Challenges As Gateways To Growth: Reflections On CSADA Conference
A couple of weeks ago, Joe, Russ and I traveled to the West Coast for the 51st Annual California State Athletic Directors Association Conference in San Diego.
The InSideOut Initiative launched in California almost two years ago in partnership with the NFL Foundation, Los Angeles Chargers, Los Angeles Rams and the California Interscholastic Federation, and then expanded a year later in northern California with the San Francisco 49ers. So while leadership from almost 680 California schools were in attendance at last week’s conference, only approximately one-third of the attendees have been involved thus far with InSideOut training.
This is a common challenge as we present at conferences across the country; varying knowledge and understanding of the implementation pathway and the desire for all stakeholders to have an experience where they are equipped to begin or carry on with their InSideOut journey.
This challenge isn’t unlike the athletic administrator’s experience when working to effect change within their school culture. Communities get on board and begin reclaiming the educational purpose of sports. Leaders begin to see the positive impact their implementation of the InSideOut Initiative is having on their school culture and ultimately on student-athletes. And then things change; administrators take new positions, coaches leave, seniors graduate—opening the door to a brand new class of students and their parents, and school boards elect new members. How does a community continue to learn and build on a foundation when there is a constant in-flow of stakeholders with the need to be brought up to speed?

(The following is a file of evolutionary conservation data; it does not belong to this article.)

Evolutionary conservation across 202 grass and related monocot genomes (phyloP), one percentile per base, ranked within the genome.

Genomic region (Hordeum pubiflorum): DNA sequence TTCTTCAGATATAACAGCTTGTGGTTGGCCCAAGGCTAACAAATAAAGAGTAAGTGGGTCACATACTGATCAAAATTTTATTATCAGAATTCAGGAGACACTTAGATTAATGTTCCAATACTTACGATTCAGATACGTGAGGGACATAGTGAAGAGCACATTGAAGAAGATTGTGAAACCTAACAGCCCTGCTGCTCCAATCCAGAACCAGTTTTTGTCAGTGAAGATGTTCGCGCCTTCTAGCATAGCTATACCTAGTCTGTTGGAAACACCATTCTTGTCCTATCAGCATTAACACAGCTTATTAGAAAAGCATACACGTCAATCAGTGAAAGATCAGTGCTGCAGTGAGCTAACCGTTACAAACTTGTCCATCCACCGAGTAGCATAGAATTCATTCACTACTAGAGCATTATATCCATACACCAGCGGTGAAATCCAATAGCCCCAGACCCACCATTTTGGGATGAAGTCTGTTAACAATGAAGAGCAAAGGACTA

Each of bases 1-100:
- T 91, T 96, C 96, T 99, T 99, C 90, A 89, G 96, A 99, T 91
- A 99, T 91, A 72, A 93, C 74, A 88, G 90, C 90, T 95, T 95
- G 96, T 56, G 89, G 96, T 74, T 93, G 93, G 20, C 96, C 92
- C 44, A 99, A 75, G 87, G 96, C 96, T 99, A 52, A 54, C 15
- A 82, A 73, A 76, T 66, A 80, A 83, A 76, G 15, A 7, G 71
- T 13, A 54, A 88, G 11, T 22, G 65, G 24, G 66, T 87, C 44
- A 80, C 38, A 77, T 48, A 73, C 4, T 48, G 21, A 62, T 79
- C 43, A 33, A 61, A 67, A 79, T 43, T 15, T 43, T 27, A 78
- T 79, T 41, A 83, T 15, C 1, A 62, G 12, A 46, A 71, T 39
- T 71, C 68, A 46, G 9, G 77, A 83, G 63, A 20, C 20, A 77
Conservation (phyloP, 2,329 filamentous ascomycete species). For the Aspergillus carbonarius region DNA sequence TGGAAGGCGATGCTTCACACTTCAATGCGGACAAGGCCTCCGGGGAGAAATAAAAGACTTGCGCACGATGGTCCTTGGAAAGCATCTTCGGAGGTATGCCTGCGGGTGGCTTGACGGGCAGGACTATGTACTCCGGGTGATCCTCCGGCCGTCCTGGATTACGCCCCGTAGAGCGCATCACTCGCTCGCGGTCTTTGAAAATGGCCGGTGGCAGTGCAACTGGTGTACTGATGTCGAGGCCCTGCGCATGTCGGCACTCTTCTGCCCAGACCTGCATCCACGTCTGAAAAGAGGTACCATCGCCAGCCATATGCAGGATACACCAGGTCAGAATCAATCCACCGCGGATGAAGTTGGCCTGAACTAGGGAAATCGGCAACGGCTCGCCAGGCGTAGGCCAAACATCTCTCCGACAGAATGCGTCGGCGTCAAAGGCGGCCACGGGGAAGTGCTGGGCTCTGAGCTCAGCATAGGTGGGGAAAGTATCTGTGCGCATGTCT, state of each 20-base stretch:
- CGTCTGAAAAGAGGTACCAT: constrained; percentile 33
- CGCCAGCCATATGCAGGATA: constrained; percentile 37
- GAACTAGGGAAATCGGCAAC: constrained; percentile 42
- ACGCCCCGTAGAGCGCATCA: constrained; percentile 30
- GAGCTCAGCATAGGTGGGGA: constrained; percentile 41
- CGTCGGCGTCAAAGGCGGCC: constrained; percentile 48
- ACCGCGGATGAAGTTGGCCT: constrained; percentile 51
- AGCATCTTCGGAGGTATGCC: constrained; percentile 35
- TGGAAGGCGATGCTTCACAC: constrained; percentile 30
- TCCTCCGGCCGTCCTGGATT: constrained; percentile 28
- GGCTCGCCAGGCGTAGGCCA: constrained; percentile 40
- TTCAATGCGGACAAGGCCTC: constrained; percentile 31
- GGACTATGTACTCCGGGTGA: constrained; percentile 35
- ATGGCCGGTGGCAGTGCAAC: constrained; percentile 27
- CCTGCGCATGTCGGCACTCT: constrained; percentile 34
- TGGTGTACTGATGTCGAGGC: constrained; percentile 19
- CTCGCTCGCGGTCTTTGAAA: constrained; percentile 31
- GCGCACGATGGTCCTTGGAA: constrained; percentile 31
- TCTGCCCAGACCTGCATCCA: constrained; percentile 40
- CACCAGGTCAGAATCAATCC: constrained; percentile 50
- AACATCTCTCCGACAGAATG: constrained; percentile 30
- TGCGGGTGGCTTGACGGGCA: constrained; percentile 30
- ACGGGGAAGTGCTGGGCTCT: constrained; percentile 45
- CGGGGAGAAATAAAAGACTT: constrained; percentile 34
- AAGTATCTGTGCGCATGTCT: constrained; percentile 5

At the CSADA conference, we answered this question by focusing on creating a culture that can sustain change. We shared proven strategies around the importance of establishing a common language amongst all stakeholders. One of these strategies is for athletic administrators to “lead from the middle”; both up the chain with the principal, superintendent and school board and also down the chain with coaches, student-athletes, parents and community members. When the school community is aligned around the value of education-based athletics, a strong foundation exists that can withstand change.
Joe, Russ and I were reminded once again that there are incredible, passionate leaders committed to putting the student-athletes’ experience and their well-being back in the center of their programs. They just need the right tools, support, and the right blueprint to do so.
Thank you again to our California partners for your passion and for being on this journey with us. We look forward to continuing this important work.